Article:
From left: Tommy “Tiny” Lister, Charley Pride and Carol Sutton. Photo provided
By Nsenga K. Burton, Ph.D.
The Internet is weeping over the COVID-19-related deaths of beloved character actor Tiny Lister, country music legend Charley Pride and veteran theater and TV actress Carol Sutton.
Tommy “Tiny” Lister, 62.
The character actor best known for his performance as Deebo in the cult classic Friday (1995) was found dead in his California home on December 10 after friends and business associates could not reach him, authorities said. Lister, who was blind in his right eye since birth, appeared in 220 television and film roles. In early 2020, he had been diagnosed with COVID-19 and thought he had overcome the virus. Friends worried about him as he struggled to breathe and make it through a livestream and canceled an appearance at a TV festival. When friends were alarmed by his appearance Monday, he stated, “God’s Got Me.”
The actor, who was born with an eye defect that was an important part of his signature facial expression, famously wrestled Hulk Hogan in the World Wrestling Federation (WWF) after appearing in the film No Holds Barred with the wrestling legend. He also had a short stint in the World Championship Wrestling (WCW) wrestling as Z-Gangsta. Lister’s acting roles were plentiful, such that that he had three completed films for 2021, five films in post-production and was in the process of filming two films.
Charley Pride, 86.
Country music’s first Black superstar passed away from Covid-19 complications. The son of sharecroppers, also served in the U.S. Army and played in the Negro Baseball Leagues, received the Country Music Association’s Lifetime Achievement ward last month in Nashville. The award was presented to him by Jimmie Allen, a young Black Country music star. Pride and Allen performed a duet at the awards show. Show producers said they followed COVID-19 protocols but some in attendance did not wear masks. Joseph Hudak of Rolling Stone writes:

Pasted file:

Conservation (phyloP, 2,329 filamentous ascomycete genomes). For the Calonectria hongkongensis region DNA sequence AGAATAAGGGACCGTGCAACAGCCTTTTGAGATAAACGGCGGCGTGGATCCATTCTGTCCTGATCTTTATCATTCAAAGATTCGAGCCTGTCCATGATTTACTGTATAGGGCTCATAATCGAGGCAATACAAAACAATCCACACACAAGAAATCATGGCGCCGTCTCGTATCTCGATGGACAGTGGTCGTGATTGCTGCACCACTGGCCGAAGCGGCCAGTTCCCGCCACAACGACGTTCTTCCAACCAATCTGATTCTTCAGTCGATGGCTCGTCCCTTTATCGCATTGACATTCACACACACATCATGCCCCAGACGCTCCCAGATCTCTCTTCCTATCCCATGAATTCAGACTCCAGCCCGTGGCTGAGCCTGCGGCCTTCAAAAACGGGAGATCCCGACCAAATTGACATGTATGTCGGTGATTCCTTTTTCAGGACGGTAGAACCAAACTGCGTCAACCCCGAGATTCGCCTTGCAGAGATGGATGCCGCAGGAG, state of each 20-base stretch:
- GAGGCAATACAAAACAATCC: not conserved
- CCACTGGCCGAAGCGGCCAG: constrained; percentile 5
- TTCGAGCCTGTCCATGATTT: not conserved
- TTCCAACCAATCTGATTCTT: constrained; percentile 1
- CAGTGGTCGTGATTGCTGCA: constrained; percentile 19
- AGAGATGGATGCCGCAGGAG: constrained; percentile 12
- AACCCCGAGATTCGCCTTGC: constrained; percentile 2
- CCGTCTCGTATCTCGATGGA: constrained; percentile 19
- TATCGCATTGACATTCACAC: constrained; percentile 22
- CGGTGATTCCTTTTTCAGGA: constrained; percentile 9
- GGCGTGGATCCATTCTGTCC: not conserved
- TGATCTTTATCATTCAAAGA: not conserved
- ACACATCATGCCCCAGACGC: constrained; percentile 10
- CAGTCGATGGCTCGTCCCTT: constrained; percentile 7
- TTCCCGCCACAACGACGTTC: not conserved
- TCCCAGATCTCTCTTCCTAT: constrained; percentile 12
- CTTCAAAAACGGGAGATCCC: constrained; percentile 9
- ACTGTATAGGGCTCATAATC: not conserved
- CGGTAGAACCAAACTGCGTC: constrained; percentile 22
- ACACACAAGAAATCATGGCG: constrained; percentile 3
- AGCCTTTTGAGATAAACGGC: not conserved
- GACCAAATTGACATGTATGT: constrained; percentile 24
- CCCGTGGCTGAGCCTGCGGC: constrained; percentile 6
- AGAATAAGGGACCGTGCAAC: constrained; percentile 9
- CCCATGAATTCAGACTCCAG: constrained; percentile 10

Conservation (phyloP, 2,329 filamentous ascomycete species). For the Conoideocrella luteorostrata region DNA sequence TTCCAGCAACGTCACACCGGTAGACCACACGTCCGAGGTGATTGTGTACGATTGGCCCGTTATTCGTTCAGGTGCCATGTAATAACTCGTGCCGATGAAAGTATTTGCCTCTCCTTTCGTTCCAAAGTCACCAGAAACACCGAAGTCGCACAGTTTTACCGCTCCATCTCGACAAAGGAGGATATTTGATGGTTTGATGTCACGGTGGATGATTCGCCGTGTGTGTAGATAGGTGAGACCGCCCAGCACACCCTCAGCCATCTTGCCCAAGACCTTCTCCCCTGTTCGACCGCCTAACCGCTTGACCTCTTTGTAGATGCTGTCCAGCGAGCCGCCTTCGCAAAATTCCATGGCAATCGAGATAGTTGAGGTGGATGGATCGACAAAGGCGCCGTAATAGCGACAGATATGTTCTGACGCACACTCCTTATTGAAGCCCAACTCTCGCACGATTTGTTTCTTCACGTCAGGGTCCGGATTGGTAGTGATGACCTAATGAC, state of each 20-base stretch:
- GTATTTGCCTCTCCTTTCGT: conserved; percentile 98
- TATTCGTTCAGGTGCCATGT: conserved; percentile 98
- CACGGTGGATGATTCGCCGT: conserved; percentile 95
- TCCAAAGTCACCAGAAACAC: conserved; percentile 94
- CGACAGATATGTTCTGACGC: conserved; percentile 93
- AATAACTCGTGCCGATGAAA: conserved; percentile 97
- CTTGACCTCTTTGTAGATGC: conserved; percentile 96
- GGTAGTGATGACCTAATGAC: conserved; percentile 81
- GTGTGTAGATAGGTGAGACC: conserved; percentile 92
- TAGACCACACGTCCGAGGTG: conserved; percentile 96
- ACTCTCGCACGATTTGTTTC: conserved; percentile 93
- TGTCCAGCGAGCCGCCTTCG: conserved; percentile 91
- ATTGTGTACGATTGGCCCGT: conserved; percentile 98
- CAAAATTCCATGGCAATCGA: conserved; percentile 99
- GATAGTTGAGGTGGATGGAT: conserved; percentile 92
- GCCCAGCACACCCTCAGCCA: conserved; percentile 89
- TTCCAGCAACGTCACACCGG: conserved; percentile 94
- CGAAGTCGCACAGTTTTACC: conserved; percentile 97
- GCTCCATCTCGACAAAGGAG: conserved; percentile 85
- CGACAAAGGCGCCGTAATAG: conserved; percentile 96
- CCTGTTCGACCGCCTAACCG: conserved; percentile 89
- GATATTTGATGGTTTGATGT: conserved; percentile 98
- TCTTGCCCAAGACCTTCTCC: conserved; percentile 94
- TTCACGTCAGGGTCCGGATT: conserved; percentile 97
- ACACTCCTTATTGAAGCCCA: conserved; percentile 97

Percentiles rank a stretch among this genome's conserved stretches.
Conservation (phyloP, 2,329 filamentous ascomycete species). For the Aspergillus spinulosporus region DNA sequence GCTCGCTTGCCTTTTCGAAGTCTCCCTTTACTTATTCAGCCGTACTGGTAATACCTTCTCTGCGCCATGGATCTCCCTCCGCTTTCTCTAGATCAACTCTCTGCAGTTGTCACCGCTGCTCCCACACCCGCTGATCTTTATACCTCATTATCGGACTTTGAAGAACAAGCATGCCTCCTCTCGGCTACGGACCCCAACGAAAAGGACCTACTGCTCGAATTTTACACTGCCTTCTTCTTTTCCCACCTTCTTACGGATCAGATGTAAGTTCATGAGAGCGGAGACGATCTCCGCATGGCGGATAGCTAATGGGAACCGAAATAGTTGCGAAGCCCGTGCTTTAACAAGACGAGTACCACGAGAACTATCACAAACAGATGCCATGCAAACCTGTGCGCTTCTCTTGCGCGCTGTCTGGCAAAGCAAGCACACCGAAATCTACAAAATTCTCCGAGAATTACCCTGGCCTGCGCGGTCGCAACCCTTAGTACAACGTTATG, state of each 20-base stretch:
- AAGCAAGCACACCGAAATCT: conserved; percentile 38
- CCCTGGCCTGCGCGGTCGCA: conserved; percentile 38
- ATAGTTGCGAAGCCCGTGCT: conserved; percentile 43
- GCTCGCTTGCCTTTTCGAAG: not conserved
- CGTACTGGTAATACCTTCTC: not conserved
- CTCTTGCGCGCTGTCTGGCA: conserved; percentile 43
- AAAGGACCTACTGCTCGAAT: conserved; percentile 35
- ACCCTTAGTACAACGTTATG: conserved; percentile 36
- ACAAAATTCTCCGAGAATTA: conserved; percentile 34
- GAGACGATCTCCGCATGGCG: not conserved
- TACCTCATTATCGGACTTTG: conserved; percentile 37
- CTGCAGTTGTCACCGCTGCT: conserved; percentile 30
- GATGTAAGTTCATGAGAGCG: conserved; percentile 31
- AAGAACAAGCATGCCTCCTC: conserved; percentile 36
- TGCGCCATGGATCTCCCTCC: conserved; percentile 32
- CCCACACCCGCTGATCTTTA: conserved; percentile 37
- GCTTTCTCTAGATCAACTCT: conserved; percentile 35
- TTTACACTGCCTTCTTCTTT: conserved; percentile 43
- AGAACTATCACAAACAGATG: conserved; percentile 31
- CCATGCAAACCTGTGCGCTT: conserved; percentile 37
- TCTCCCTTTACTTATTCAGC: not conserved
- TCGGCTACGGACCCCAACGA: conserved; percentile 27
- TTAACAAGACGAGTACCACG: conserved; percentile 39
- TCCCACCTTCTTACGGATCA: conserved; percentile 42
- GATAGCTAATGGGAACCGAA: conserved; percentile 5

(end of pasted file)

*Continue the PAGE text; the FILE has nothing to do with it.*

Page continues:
“Born in Sledge, Mississippi, in 1934, Pride picked cotton, played baseball in the Negro leagues, served in the U.S. Army, and worked in a smelting plant in Montana before moving to Nashville and becoming country music’s first Black superstar. He scored 52 Top 10 country hits, including 29 Number Ones, and was the first African American performer to appear on the Grand Ole Opry stage since Deford Bailey made his debut in the 1920s. Pride became an Opry member in 1993. In 2000, he was inducted into the Country Music Hall of Fame.”
Carol Sutton, 76.
Veteran actress Carol Sutton of Steel Magnolias and “Queen Sugar” fame has died of COVID-19 complications. The New Orleans native and theater legend, whose career spans over 50 years, died in the hospital in her hometown.
New Orleans Mayor LaToya Cantrell confirmed Sutton’s death and remembered her in a statement:
“Carol Sutton was practically the Queen of New Orleans theater, having graced the stages across the city for decades. The world may recognize her from her performances in movies and on TV — whether it’s ‘Treme’ or ‘Claws,’ or ‘Runaway Jury’ or ‘Queen Sugar’ — but we will always remember her commanding stage presence, her richly portrayed characters, and the warm heart she shared with her fellow cast and crew in productions, such as ‘4000 Miles’ and ‘A Raisin in the Sun.’
This article originally appeared in The Burton Wire.